Starring: Gregory Peck, Lee Remick, David Warner, Billie Whitelaw, Harvey Stephens

Directed by: Richard Donner

Story: When his wife Katherine's pregnancy ends in a stillbirth in a Rome hospital,
U.S. Diplomat Robert Thorn adopts another baby, whose mother died. Damien
thrives as a normal child until, at his fifth birthday party, his nanny mysteriously
dies; Father Brennan also dies after warning Thorn that he has adopted Lucifer's
son. Thorn's fears escalate when a photographer shows him pictures from Damien's
party with marks suggesting how the nanny and Brennan would die. Thorn seeks
out an exorcist who confirms Damien's identity and tells Thorn that the only
solution is to kill his adopted son.


Review:

From the eternal sea he rises. Creating armies on either shore. Turning man against
his brother. Until man exists no more. These words are taken from the book of
Revelations which tell of the signs of the coming of the Anti-christ. You know the
number, you know the mark and you know that when he rises through the world of
politics nothing will ever be the same again. Richard Donner's classic 1976 feature
the Omen shows you exactly this and much more. In 1973 audiences were stunned
and frightened by a movie called The Exorcist. The movie which dealt with demonic
possession and other biblical dark events. Not only did the movie scare audiences to
death but it remains today as one of the greatest and most well known films in the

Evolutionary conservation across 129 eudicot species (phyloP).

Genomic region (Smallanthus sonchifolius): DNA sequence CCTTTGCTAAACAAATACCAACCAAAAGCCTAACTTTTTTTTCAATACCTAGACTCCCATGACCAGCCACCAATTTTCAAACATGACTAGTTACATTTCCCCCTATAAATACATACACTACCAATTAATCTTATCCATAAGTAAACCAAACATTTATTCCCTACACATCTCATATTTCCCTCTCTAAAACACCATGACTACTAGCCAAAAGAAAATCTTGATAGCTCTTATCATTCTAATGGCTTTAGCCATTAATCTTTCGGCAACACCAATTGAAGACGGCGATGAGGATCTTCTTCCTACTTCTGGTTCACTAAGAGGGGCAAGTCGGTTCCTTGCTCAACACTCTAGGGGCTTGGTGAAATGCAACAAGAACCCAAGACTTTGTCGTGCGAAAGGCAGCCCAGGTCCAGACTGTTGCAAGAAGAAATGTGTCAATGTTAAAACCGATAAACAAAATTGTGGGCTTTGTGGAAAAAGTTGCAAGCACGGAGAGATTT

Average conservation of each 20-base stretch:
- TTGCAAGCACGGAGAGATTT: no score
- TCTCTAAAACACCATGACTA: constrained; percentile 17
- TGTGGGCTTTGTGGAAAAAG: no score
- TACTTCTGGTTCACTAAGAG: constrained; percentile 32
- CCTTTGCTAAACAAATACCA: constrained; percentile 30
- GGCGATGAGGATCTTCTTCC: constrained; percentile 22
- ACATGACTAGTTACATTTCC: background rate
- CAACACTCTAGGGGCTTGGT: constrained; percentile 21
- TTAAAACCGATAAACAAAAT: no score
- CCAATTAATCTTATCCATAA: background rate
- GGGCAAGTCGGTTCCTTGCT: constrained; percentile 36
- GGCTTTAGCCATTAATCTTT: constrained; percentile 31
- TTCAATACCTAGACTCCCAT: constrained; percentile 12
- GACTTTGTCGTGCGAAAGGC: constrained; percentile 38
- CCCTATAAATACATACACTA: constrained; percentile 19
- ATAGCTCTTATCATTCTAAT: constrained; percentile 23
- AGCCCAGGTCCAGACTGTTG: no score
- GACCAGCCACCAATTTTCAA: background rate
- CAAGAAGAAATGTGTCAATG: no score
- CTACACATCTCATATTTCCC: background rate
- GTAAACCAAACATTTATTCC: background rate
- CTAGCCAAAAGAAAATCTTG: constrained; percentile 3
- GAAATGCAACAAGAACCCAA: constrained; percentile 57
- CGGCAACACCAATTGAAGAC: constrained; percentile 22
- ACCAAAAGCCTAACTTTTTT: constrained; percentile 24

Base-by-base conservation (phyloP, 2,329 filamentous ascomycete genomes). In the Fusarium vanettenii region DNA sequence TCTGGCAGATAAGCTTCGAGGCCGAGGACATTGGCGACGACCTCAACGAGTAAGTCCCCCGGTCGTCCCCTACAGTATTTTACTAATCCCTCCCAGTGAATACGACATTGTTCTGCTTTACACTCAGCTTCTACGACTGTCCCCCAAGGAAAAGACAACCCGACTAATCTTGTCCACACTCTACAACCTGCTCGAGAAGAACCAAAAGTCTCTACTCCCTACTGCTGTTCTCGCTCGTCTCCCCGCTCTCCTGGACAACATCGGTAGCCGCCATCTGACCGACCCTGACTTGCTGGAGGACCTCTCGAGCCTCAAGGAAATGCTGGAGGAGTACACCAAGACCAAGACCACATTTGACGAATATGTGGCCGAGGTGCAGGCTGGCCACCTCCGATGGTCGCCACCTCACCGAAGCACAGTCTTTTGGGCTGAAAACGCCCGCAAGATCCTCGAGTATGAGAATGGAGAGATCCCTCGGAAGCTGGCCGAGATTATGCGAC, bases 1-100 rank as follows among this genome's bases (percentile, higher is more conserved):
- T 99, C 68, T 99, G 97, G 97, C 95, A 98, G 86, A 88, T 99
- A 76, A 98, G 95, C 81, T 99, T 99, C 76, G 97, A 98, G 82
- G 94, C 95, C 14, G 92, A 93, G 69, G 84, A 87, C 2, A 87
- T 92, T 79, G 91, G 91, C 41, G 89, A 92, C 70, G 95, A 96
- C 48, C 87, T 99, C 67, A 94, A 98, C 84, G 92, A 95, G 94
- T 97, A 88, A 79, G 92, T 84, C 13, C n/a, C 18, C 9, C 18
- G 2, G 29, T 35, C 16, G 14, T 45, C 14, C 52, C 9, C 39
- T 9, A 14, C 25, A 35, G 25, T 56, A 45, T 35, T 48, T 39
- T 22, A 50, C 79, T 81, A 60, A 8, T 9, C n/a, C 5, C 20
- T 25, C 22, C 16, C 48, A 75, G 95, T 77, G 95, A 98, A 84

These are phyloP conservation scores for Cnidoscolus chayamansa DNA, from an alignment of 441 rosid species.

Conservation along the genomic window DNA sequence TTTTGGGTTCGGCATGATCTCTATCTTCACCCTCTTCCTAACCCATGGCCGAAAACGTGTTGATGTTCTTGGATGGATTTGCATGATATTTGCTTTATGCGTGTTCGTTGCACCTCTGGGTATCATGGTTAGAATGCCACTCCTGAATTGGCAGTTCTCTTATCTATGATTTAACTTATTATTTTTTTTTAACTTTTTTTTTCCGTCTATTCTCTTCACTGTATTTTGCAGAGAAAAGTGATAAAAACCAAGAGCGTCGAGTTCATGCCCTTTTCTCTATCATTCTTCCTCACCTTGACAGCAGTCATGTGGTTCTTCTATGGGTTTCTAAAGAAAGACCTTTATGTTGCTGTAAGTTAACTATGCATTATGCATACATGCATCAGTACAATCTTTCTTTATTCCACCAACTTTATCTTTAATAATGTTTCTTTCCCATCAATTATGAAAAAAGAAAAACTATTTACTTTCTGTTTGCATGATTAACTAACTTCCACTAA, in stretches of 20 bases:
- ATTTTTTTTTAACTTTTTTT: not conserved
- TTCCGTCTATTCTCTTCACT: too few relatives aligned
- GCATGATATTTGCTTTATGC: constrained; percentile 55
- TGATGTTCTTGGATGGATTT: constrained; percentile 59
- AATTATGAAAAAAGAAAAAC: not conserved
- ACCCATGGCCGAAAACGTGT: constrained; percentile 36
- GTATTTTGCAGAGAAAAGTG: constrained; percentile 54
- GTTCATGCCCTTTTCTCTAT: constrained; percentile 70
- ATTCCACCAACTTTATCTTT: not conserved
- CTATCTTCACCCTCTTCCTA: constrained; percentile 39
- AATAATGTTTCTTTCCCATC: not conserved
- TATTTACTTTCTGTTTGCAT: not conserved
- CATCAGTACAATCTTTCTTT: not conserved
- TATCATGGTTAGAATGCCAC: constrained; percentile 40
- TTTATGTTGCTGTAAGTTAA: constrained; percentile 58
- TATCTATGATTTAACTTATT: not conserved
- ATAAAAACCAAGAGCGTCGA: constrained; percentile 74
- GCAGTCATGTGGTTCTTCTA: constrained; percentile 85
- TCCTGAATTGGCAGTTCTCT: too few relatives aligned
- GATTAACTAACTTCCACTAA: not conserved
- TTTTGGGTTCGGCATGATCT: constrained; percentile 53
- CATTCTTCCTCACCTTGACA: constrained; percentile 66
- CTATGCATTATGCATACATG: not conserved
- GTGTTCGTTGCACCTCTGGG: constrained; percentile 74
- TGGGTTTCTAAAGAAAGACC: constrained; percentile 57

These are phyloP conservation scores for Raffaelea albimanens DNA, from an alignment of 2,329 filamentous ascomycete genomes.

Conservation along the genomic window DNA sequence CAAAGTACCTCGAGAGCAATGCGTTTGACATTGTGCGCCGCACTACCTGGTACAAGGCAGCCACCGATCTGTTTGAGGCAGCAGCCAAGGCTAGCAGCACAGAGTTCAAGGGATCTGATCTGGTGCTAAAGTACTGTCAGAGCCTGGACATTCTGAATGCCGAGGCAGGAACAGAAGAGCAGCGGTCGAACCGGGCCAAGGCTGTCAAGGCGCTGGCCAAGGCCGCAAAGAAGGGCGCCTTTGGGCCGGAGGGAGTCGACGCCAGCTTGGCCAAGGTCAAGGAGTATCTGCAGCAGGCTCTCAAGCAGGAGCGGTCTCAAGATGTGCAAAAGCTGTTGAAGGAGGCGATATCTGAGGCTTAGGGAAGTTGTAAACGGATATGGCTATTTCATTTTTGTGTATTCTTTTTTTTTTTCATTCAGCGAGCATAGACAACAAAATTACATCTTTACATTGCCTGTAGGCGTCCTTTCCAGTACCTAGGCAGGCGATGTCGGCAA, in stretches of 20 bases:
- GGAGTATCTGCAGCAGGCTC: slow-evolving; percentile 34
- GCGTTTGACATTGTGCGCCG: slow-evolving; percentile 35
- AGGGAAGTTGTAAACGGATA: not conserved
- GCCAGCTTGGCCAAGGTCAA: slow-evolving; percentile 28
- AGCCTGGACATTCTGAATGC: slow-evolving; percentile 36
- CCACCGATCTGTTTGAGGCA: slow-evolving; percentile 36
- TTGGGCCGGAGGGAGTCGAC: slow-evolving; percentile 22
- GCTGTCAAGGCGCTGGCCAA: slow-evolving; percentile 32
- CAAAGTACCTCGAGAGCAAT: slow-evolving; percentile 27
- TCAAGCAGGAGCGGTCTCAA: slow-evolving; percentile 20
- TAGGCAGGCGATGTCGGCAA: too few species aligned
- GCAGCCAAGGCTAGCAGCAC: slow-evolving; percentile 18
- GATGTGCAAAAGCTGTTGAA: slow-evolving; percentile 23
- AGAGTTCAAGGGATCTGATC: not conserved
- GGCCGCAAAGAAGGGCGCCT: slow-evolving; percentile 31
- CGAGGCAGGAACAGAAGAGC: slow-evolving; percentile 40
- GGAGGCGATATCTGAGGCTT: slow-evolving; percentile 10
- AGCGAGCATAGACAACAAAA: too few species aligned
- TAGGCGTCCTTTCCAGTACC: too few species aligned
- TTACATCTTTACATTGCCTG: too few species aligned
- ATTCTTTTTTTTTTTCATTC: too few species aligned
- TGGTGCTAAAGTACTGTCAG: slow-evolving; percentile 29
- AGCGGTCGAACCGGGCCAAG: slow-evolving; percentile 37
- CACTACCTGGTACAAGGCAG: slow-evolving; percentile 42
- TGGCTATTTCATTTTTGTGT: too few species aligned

genre of horror. When movies like this hit it big at the box office you start to see
more films like it within the next few years. I'm unsure if audiences were aware of it
at the time but there was another movie to be in the making which would deal with
almost the same topic. Richard Donner directed a movie which was originally titled  
'The Birthmark',  it was the story about the beginning to the rise of the Anti-christ.
Later the titled changed from Birthmark, to The Anti-Christ and then to the title we
all know so well, the Omen.

In the Omen we fallow Robert Thorn, an American who is later to be appointed
ambassador of Great Britain. When his wife Katherine gives birth to a stillborn child
he is given the option of adopting a new one the very same day. Without the
knowledge of who the parents are he agrees to take the child as his own without
breaking the truth to his wife. Robert and Katherine raise young Damien as their
own. Feeding him, bathing him and giving him all the love in the world. Five years go
by and everything seems normal. Up until Damien's fifth birthday where weird grisly
deaths began to occur. While this is happening Robert starts to receive warnings
about the evil that is to come, and his wifes new pregnancy. It is revealed later that